Natural resources underpin the functioning of the European and global economy and our quality of life. These resources include raw materials such as fuels, minerals and metals but also food, soil, water, air, biomass and ecosystems. The pressures on natural resources are increasing. If current trends continue, by 2050, the global population is expected to have grown by 30% to around 9 billion and people in developing and emerging economies will legitimately aspire to the welfare and consumption levels of developed countries. As we have seen in recent decades, intensive use of the world’s resources puts pressure on our planet and threatens the security of supply.

Continuing our current patterns of resource use is not an option. In response to these changes, increasing resource efficiency will be important to securing growth and jobs for Europe. It will bring major economic opportunities, create jobs, improve productivity, drive down costs and boost competitiveness. It is necessary to develop new products, processes, technologies  and services and find new ways to reduce inputs, minimize waste, improve management of resource stocks, change consumption patterns, optimize production processes, management and business methods, and improve.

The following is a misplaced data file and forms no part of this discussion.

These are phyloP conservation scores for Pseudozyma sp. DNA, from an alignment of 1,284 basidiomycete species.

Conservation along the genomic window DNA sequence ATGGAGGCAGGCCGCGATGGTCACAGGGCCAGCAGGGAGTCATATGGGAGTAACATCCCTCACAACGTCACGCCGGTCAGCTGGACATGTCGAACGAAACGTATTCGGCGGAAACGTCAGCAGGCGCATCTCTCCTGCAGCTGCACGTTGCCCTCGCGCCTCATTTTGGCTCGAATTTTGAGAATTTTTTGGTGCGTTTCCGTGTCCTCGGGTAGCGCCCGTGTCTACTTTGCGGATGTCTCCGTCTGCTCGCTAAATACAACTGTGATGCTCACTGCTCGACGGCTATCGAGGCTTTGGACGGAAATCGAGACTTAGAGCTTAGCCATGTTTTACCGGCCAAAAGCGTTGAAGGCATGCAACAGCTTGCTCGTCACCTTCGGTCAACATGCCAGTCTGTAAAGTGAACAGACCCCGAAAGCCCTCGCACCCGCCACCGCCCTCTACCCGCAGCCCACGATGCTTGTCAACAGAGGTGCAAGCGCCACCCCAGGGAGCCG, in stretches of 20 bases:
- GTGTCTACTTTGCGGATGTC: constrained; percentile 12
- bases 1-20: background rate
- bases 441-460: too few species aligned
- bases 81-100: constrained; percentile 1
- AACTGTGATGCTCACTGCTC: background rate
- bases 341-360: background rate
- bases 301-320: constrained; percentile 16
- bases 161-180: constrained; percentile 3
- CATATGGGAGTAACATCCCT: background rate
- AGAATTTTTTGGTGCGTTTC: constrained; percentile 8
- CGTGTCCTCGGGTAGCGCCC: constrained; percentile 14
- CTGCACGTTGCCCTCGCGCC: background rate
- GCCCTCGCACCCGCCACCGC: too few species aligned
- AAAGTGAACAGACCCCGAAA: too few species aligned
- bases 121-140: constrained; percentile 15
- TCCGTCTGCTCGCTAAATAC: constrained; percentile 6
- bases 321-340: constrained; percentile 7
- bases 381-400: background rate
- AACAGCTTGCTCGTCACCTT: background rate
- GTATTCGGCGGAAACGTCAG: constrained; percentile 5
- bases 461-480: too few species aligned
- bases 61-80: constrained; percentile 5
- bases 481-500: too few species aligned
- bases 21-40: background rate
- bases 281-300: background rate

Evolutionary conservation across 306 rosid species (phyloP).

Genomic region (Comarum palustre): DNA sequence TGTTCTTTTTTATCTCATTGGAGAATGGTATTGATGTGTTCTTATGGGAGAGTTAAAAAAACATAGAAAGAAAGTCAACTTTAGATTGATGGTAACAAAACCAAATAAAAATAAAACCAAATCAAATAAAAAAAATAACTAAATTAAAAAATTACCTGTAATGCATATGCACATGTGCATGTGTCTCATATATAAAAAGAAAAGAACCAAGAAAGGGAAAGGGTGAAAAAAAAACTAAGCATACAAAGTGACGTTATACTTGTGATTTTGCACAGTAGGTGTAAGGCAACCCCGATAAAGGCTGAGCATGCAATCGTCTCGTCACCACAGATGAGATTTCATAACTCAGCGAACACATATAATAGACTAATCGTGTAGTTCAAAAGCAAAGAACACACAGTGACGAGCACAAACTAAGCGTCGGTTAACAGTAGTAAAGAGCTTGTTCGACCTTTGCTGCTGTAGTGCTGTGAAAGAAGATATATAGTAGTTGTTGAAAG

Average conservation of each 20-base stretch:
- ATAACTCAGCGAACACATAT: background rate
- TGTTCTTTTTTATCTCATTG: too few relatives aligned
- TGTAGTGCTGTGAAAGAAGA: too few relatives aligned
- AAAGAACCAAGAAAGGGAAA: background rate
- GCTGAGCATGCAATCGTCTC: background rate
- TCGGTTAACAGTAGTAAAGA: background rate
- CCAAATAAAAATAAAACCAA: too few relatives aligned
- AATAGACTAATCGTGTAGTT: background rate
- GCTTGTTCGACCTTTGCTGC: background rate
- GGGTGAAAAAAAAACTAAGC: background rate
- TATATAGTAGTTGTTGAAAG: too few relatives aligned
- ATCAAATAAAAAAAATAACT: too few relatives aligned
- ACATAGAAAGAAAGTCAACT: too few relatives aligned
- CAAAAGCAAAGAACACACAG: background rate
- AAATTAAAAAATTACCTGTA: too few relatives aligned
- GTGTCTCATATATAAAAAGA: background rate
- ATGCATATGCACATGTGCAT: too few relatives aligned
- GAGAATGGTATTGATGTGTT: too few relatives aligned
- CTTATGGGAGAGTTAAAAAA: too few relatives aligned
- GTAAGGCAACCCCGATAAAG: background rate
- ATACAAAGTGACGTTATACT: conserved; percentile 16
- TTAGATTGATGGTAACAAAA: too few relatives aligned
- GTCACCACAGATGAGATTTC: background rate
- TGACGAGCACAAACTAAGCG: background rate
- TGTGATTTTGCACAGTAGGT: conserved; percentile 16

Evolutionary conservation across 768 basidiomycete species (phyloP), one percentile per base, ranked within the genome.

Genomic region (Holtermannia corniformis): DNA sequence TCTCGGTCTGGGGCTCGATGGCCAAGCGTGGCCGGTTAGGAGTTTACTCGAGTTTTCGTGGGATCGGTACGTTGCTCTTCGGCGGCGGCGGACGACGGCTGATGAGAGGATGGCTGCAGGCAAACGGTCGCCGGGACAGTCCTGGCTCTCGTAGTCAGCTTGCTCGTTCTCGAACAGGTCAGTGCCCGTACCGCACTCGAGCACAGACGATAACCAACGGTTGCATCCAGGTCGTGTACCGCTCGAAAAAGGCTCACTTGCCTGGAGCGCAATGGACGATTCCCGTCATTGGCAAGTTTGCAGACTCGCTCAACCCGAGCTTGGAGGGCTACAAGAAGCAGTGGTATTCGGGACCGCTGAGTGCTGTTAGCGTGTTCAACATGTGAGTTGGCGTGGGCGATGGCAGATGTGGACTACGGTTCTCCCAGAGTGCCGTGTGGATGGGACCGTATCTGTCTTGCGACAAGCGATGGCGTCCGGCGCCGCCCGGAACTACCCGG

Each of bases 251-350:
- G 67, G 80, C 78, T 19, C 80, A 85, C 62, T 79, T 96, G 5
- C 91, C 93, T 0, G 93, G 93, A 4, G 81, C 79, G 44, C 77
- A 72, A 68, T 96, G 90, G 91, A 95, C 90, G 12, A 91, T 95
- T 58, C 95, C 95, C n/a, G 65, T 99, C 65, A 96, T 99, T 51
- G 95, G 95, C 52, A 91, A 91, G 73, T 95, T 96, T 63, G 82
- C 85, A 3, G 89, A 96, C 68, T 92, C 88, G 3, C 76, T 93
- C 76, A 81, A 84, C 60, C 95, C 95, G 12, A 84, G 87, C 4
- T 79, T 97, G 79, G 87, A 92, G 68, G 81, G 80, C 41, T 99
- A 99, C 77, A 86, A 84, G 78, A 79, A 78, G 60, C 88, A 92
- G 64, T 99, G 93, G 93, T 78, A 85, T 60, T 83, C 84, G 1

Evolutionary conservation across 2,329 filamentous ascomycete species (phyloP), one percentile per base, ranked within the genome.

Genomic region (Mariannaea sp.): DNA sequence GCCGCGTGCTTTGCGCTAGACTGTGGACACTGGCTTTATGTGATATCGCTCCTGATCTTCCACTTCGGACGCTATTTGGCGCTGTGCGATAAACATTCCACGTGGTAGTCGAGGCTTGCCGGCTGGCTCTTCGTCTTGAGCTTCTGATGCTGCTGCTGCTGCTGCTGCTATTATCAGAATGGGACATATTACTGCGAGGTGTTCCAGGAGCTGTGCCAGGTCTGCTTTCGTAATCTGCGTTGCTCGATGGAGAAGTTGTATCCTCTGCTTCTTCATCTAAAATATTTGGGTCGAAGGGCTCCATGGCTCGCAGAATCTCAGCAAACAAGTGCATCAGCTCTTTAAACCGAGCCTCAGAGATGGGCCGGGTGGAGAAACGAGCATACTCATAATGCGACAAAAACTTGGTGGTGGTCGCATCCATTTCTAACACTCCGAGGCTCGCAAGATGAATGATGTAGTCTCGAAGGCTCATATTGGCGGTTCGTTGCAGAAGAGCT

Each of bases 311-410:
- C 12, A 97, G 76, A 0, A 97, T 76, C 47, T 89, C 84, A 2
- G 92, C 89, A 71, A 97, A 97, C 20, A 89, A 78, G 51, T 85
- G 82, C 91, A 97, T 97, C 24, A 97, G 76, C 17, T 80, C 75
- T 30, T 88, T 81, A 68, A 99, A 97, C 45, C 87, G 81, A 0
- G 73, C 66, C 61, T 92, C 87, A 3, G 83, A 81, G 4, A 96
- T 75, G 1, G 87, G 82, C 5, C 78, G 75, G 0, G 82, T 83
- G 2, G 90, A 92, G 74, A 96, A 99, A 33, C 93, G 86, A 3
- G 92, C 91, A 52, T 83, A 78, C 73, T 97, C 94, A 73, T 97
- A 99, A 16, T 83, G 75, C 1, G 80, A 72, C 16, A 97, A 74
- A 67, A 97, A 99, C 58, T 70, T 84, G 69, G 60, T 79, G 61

Clusters we could take the challenge for encouraging innovation and accelerating the private investment in resource-efficient technologies, systems and skills, products and services, through a dynamic cluster approach among the stakeholders.  This shall  help stimulate technological innovation, boost employment in the fast developing ‘green technology’ sector, sustain EU trade by opening up new export markets, in underdeveloped , like China and ASEAN countries,  as well as South American   countries like Mexico, Colombia or Chile, benefiting  consumers through more sustainable products.